Sustained concentration (also known as vigilance) produces a different type of memory than a momentary startle, and these differences are linked to different signaling molecules in mice brains. Researchers used optogenetics neuroscience to help visualize these dynamics in the living mouse brain, observing fast and slow molecular pathways that support memory function. These processes occur in brain cells known as astrocytes, revealing yet another important way these cells assist neurons.
Norepinephrine, or noradrenaline, is a neurotransmitter and a hormone that prepares the body for action. Previous research has shown that norepinephrine release is necessary to modify synapses, the connections between neurons that form and consolidate memories. Astrocytes are important mediators of these changes, and the researchers wanted to see what happens in these cells when mice learn in real-time.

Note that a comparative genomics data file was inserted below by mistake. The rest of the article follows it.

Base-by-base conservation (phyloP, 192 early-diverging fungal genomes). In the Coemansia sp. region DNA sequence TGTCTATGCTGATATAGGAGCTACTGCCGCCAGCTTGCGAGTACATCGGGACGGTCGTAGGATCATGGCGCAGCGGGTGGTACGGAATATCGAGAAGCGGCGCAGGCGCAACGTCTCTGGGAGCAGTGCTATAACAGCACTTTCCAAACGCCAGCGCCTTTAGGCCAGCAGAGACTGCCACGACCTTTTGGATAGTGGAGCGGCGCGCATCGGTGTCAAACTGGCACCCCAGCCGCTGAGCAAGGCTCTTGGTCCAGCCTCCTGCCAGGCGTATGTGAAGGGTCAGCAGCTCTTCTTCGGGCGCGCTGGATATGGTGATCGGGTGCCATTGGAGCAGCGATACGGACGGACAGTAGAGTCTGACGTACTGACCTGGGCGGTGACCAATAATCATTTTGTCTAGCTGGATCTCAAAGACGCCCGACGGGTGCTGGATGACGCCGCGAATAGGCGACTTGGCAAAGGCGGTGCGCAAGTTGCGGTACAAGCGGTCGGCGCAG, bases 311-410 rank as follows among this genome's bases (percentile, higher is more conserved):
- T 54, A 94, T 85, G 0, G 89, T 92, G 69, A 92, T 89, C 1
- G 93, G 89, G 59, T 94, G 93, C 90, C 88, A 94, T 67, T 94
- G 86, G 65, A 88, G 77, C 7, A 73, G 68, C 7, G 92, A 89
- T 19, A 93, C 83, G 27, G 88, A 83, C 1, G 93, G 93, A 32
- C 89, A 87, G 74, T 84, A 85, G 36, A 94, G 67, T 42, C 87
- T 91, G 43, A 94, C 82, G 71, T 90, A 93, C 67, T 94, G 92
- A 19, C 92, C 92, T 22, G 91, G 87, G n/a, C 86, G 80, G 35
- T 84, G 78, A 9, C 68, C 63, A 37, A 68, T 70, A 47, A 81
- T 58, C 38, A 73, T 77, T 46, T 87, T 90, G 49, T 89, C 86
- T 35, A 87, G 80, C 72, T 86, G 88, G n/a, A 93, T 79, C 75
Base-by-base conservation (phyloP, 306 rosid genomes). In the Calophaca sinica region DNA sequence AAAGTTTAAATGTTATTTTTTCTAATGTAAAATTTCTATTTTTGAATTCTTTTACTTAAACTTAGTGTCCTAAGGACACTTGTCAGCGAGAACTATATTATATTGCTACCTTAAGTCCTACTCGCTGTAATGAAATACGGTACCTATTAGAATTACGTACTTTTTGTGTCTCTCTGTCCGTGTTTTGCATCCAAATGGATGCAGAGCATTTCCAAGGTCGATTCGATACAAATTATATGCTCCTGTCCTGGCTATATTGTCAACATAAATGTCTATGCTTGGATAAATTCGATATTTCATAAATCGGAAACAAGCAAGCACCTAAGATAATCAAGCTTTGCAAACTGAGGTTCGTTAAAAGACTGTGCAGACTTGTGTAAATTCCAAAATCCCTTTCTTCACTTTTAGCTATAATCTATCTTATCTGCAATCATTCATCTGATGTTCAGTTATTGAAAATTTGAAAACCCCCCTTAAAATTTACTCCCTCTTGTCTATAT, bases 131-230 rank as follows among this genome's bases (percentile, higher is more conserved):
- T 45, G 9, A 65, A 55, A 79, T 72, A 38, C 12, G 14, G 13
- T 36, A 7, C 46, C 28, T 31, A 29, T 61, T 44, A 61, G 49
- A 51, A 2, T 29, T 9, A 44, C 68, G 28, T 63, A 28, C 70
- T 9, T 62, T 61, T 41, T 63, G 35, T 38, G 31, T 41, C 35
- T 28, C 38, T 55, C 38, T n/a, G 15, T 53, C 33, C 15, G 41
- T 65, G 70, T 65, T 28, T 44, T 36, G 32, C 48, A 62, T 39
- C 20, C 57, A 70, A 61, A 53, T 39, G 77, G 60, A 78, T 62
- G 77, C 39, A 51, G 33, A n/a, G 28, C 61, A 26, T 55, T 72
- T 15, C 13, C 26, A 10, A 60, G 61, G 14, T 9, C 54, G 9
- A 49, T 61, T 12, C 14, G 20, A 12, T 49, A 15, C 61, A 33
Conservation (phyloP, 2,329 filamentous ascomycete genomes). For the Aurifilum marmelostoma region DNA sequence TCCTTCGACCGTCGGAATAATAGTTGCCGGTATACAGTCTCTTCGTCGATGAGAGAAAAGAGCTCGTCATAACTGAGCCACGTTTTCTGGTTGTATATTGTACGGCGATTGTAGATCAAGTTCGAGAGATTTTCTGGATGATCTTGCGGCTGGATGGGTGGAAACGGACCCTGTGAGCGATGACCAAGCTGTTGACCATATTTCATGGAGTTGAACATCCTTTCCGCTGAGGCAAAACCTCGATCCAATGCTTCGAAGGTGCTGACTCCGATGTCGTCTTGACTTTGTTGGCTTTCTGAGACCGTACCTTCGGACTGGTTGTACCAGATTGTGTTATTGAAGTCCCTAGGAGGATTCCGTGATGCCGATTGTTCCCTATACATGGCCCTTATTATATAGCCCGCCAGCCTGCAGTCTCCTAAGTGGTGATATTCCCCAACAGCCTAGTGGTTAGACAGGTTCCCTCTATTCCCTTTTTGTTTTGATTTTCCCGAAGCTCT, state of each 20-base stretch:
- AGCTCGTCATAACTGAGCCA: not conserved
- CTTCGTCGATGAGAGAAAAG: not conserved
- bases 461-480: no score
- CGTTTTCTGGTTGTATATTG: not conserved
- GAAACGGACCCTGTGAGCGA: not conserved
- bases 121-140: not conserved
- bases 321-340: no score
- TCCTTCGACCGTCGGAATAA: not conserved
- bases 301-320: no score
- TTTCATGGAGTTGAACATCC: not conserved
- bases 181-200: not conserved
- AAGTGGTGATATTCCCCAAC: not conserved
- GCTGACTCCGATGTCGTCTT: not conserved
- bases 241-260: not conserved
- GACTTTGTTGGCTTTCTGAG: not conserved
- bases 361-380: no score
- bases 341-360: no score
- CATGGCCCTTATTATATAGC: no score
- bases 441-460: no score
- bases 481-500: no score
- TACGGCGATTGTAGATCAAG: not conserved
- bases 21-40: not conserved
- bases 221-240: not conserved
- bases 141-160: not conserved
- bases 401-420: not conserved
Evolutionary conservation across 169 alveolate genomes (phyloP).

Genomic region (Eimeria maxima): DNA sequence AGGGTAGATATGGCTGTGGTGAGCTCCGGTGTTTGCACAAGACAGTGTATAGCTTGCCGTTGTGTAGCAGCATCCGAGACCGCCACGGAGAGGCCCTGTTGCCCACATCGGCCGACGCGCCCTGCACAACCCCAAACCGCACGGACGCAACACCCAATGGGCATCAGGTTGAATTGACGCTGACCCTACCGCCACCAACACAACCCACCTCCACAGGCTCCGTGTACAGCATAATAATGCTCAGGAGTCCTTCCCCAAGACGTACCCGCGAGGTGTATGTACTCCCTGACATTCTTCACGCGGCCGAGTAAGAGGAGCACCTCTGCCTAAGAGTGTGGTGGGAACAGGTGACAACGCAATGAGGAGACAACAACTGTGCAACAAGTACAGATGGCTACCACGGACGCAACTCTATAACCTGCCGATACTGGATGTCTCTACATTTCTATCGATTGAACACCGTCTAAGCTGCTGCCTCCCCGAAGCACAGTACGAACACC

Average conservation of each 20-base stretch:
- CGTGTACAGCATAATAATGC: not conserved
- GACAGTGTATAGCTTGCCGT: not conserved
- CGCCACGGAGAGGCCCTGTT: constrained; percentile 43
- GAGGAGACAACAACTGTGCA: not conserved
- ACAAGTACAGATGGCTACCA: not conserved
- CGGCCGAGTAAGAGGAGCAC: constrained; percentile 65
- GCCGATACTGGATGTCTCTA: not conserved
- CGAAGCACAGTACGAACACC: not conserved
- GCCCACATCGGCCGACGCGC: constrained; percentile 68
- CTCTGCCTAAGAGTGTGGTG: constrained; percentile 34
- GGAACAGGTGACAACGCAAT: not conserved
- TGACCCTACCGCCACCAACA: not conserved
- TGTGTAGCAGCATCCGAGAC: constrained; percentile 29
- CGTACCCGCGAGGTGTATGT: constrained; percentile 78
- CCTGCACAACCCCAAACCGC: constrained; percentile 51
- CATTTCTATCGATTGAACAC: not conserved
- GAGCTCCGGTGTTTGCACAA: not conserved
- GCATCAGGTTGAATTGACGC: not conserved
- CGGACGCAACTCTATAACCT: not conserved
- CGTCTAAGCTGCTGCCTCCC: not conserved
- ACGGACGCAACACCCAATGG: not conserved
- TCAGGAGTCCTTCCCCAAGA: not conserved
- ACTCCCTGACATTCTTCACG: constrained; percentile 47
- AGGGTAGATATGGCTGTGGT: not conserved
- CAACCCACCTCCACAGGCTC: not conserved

The researchers used optogenetics neuroscience to stimulate brain cells with light to induce norepinephrine release. They concentrated on noradrenergic neurons originating in the locus coeruleus, a brain region. The release of norepinephrine triggered two distinct molecular events, the first involving calcium activity and the second cAMP, an important signaling molecule. Calcium levels in astrocytes increased quickly after norepinephrine was released, whereas cAMP levels increased slowly but steadily. These fast and slow dynamics are important because calcium increases synaptic plasticity, or the ability of cells to form new memory connections, whereas cAMP increases energy metabolism for memory consolidation.